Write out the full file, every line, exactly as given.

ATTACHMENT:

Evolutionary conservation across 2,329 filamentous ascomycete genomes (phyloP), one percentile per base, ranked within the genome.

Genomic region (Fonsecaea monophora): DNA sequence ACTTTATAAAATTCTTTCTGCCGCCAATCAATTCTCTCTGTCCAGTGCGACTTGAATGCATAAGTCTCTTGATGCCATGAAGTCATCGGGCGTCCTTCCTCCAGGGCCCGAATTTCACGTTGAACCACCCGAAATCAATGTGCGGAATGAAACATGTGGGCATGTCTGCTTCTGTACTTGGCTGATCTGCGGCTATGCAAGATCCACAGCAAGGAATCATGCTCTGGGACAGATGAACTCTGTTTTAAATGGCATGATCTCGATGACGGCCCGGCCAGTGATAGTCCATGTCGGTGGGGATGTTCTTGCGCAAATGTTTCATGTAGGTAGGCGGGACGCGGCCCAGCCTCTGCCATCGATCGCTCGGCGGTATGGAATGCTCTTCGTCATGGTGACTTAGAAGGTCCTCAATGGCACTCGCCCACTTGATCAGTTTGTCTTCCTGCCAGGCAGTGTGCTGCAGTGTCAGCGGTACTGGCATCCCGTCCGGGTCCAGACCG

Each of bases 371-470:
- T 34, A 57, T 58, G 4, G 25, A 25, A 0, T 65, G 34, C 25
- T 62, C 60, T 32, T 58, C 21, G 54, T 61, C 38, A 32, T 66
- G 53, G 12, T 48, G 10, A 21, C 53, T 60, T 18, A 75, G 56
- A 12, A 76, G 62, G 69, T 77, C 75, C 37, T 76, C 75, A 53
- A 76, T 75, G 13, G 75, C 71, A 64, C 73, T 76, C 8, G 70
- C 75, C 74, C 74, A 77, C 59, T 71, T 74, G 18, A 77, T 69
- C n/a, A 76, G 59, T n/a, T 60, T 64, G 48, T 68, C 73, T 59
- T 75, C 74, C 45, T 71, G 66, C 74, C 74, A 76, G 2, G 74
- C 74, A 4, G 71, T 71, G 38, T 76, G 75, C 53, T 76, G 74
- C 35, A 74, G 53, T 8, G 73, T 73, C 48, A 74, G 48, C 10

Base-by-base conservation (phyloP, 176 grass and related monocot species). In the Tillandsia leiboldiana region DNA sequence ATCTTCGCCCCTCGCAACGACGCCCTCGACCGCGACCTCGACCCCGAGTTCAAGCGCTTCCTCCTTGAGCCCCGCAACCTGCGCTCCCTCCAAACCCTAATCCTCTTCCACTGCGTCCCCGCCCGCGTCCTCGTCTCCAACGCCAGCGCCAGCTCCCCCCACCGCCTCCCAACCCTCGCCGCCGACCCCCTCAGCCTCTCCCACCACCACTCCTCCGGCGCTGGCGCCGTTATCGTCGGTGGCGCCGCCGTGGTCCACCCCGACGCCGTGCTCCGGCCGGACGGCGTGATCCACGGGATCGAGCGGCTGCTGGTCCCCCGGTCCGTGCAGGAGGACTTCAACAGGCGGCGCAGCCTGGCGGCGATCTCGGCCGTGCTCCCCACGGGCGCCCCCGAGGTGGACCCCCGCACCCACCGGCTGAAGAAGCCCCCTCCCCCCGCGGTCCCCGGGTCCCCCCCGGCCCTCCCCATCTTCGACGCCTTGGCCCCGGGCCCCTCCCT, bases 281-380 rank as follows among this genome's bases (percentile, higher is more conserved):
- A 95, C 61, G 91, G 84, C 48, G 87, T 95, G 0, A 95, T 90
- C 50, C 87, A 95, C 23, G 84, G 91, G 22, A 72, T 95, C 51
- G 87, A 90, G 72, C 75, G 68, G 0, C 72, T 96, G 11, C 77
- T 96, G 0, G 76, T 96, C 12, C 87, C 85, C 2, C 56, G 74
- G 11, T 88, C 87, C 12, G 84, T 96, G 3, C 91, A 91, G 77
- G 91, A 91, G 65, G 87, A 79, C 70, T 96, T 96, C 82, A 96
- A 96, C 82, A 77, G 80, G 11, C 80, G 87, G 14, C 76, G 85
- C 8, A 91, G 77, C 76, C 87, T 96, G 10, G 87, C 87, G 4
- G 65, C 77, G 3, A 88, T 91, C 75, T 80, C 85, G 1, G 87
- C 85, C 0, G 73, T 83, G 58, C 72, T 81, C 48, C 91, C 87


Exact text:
Evolutionary conservation across 2,329 filamentous ascomycete genomes (phyloP), one percentile per base, ranked within the genome.

Genomic region (Fonsecaea monophora): DNA sequence ACTTTATAAAATTCTTTCTGCCGCCAATCAATTCTCTCTGTCCAGTGCGACTTGAATGCATAAGTCTCTTGATGCCATGAAGTCATCGGGCGTCCTTCCTCCAGGGCCCGAATTTCACGTTGAACCACCCGAAATCAATGTGCGGAATGAAACATGTGGGCATGTCTGCTTCTGTACTTGGCTGATCTGCGGCTATGCAAGATCCACAGCAAGGAATCATGCTCTGGGACAGATGAACTCTGTTTTAAATGGCATGATCTCGATGACGGCCCGGCCAGTGATAGTCCATGTCGGTGGGGATGTTCTTGCGCAAATGTTTCATGTAGGTAGGCGGGACGCGGCCCAGCCTCTGCCATCGATCGCTCGGCGGTATGGAATGCTCTTCGTCATGGTGACTTAGAAGGTCCTCAATGGCACTCGCCCACTTGATCAGTTTGTCTTCCTGCCAGGCAGTGTGCTGCAGTGTCAGCGGTACTGGCATCCCGTCCGGGTCCAGACCG

Each of bases 371-470:
- T 34, A 57, T 58, G 4, G 25, A 25, A 0, T 65, G 34, C 25
- T 62, C 60, T 32, T 58, C 21, G 54, T 61, C 38, A 32, T 66
- G 53, G 12, T 48, G 10, A 21, C 53, T 60, T 18, A 75, G 56
- A 12, A 76, G 62, G 69, T 77, C 75, C 37, T 76, C 75, A 53
- A 76, T 75, G 13, G 75, C 71, A 64, C 73, T 76, C 8, G 70
- C 75, C 74, C 74, A 77, C 59, T 71, T 74, G 18, A 77, T 69
- C n/a, A 76, G 59, T n/a, T 60, T 64, G 48, T 68, C 73, T 59
- T 75, C 74, C 45, T 71, G 66, C 74, C 74, A 76, G 2, G 74
- C 74, A 4, G 71, T 71, G 38, T 76, G 75, C 53, T 76, G 74
- C 35, A 74, G 53, T 8, G 73, T 73, C 48, A 74, G 48, C 10

Base-by-base conservation (phyloP, 176 grass and related monocot species). In the Tillandsia leiboldiana region DNA sequence ATCTTCGCCCCTCGCAACGACGCCCTCGACCGCGACCTCGACCCCGAGTTCAAGCGCTTCCTCCTTGAGCCCCGCAACCTGCGCTCCCTCCAAACCCTAATCCTCTTCCACTGCGTCCCCGCCCGCGTCCTCGTCTCCAACGCCAGCGCCAGCTCCCCCCACCGCCTCCCAACCCTCGCCGCCGACCCCCTCAGCCTCTCCCACCACCACTCCTCCGGCGCTGGCGCCGTTATCGTCGGTGGCGCCGCCGTGGTCCACCCCGACGCCGTGCTCCGGCCGGACGGCGTGATCCACGGGATCGAGCGGCTGCTGGTCCCCCGGTCCGTGCAGGAGGACTTCAACAGGCGGCGCAGCCTGGCGGCGATCTCGGCCGTGCTCCCCACGGGCGCCCCCGAGGTGGACCCCCGCACCCACCGGCTGAAGAAGCCCCCTCCCCCCGCGGTCCCCGGGTCCCCCCCGGCCCTCCCCATCTTCGACGCCTTGGCCCCGGGCCCCTCCCT, bases 281-380 rank as follows among this genome's bases (percentile, higher is more conserved):
- A 95, C 61, G 91, G 84, C 48, G 87, T 95, G 0, A 95, T 90
- C 50, C 87, A 95, C 23, G 84, G 91, G 22, A 72, T 95, C 51
- G 87, A 90, G 72, C 75, G 68, G 0, C 72, T 96, G 11, C 77
- T 96, G 0, G 76, T 96, C 12, C 87, C 85, C 2, C 56, G 74
- G 11, T 88, C 87, C 12, G 84, T 96, G 3, C 91, A 91, G 77
- G 91, A 91, G 65, G 87, A 79, C 70, T 96, T 96, C 82, A 96
- A 96, C 82, A 77, G 80, G 11, C 80, G 87, G 14, C 76, G 85
- C 8, A 91, G 77, C 76, C 87, T 96, G 10, G 87, C 87, G 4
- G 65, C 77, G 3, A 88, T 91, C 75, T 80, C 85, G 1, G 87
- C 85, C 0, G 73, T 83, G 58, C 72, T 81, C 48, C 91, C 87